British Virgin Islands activists protest plan for direct UK rule
By Zarrin Ahmed and Brian Ellsworth
(Reuters) - Activists in the British Virgin Islands on Monday protested against a proposal to put the overseas British territory under control of the United Kingdom, days after the BVI premier was jailed in Miami on charges of conspiring to traffic drugs.
A report released on Friday that was commissioned by Queen Elizabeth's representative to the territory said governance problems are so severe that the legislature should be suspended and the territory effectively governed from London.
That report came just a day after BVI premier Andrew Fahie and the territory's director of ports were jailed following a sting by the Drug Enforcement Administration in a major embarrassment to the United Kingdom.
Hundreds of people rallied on Monday outside the office of Governor John Rankin in the capital Road Town on the island of Tortola chanting slogans and holding signs that said "No UK rule."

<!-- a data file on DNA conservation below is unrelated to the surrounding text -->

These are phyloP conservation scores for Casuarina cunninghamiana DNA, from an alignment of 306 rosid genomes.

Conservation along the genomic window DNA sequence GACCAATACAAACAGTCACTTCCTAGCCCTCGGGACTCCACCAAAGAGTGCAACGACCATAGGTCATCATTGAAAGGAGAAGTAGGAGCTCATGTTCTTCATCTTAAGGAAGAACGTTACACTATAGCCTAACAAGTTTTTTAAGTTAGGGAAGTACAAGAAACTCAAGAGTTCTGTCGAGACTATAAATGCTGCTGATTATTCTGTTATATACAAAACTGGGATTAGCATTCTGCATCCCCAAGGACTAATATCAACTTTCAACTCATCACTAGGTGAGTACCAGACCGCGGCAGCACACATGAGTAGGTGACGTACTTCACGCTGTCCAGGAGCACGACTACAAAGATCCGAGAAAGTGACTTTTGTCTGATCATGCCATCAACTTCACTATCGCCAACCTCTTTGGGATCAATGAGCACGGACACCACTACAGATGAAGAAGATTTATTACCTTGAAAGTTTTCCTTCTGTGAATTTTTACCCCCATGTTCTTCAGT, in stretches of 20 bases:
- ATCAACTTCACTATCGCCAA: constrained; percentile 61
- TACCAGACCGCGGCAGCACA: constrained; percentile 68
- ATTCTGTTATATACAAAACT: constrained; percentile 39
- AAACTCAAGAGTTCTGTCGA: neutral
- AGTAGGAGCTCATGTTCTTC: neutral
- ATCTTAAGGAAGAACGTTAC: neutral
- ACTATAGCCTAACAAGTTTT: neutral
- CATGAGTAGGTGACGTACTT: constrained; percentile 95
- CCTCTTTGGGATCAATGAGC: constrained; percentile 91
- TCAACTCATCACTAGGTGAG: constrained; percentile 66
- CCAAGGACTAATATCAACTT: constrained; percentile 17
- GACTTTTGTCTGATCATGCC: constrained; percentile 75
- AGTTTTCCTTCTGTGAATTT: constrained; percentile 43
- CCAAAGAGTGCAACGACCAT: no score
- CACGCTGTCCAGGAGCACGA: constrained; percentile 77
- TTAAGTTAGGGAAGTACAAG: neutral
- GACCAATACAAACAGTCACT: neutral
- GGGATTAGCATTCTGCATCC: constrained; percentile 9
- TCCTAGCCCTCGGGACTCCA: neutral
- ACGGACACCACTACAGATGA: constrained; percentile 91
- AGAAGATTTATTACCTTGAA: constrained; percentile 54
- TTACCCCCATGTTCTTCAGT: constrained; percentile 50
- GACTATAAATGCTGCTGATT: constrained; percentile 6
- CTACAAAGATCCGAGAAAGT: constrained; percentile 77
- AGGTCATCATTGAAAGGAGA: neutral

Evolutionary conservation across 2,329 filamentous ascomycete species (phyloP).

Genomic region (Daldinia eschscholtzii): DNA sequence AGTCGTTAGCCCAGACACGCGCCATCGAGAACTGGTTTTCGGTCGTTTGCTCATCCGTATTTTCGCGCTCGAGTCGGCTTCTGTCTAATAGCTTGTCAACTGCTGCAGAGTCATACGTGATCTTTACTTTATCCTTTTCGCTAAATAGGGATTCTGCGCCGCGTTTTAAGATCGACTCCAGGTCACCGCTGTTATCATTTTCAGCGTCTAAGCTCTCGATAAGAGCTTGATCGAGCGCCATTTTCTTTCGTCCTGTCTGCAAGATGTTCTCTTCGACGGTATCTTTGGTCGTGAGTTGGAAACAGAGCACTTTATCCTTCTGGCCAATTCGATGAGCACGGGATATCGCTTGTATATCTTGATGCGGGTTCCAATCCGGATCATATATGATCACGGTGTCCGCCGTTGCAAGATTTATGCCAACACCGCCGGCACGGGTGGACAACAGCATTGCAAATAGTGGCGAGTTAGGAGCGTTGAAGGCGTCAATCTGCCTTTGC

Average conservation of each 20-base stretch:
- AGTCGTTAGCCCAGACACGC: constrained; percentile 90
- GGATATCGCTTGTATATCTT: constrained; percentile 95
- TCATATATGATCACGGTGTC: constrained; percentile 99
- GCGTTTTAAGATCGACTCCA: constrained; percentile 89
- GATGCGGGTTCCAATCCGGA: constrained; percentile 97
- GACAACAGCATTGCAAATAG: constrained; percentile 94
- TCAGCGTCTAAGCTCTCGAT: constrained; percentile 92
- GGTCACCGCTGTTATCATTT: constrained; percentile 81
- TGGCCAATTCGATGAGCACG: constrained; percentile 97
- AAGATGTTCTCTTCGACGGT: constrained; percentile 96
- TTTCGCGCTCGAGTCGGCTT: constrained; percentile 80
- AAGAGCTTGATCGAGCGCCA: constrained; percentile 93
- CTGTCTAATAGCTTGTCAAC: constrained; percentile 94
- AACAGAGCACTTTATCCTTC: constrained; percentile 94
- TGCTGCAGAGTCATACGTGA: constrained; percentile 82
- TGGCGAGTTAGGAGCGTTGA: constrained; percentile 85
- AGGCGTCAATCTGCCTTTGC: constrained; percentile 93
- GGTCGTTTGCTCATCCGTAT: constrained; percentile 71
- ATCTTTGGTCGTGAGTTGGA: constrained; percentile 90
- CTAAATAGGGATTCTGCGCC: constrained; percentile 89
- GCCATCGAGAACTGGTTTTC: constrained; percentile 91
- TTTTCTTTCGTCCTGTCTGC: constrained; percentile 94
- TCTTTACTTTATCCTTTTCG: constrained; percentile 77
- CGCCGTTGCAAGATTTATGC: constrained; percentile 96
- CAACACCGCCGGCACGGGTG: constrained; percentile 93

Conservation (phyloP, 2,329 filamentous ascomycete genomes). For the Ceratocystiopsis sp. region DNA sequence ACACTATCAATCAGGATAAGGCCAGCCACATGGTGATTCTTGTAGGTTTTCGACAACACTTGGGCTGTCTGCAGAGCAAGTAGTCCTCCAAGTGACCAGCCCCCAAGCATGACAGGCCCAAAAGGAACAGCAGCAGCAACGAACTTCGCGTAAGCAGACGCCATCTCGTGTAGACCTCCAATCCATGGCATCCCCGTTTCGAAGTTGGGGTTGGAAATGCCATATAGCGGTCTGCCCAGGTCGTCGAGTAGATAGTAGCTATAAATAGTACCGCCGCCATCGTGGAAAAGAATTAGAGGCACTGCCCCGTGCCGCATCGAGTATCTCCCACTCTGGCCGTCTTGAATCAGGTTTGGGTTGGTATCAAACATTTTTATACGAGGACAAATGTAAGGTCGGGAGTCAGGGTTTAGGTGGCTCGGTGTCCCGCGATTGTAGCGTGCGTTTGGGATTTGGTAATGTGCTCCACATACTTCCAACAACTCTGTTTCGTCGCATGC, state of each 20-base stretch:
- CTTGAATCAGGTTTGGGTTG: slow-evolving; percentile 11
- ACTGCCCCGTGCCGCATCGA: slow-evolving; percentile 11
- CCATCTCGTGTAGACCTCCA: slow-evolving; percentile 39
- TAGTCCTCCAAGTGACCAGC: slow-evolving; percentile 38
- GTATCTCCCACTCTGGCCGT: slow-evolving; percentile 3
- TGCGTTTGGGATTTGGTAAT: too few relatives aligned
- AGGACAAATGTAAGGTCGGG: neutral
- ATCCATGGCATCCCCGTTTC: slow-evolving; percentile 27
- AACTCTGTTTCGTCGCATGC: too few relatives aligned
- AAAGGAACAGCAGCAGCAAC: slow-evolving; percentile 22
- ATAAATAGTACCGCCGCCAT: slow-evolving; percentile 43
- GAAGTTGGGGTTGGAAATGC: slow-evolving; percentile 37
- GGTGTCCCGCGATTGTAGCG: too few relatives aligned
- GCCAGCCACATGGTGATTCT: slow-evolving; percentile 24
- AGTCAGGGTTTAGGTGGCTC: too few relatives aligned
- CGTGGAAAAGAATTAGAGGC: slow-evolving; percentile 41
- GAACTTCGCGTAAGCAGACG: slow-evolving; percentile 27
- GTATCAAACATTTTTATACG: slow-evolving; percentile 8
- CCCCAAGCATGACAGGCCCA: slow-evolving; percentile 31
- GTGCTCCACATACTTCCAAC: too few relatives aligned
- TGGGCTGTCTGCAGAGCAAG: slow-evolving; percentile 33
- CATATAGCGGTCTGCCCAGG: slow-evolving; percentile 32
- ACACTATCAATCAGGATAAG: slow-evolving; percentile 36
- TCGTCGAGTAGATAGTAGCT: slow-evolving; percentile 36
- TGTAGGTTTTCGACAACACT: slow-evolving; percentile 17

"Our message to the United Kingdom government and to the world: there will be no direct rule in this land," said Luce Hodge-Smith, who has previously held positions in government and whose Facebook page says she is retired.
The rally coincided with a visit by Amanda Milling, a British member of parliament who is also Minister of State for Asia and the Middle East, to discuss the report released by the commission of inquiry.
Its report found that millions of dollars of state funds were spent each year by politicians and ministries without proper process, along with serious dishonesty in relation to sales of public property and widespread abuse of appointments.
Fahie's administration had ignored principles of good governance, witnesses had been afraid to come forward, and that "the people of the BVI have been badly served in recent years," concluded the report, which is unrelated to Fahie's arrest.
The British Virgin Islands were conquered by Great Britain in the 1600s and were for centuries the site of sugar plantations worked by slaves who were forcibly brought from Africa.
The territory of about 30,000 people gained autonomy from the United Kingdom in 1967 through its first elections and the creation of its first autonomous government.
(Reporting by Zarrin Ahmed in Hartford and Brian Ellsworth in Miami, Editing by William Maclean)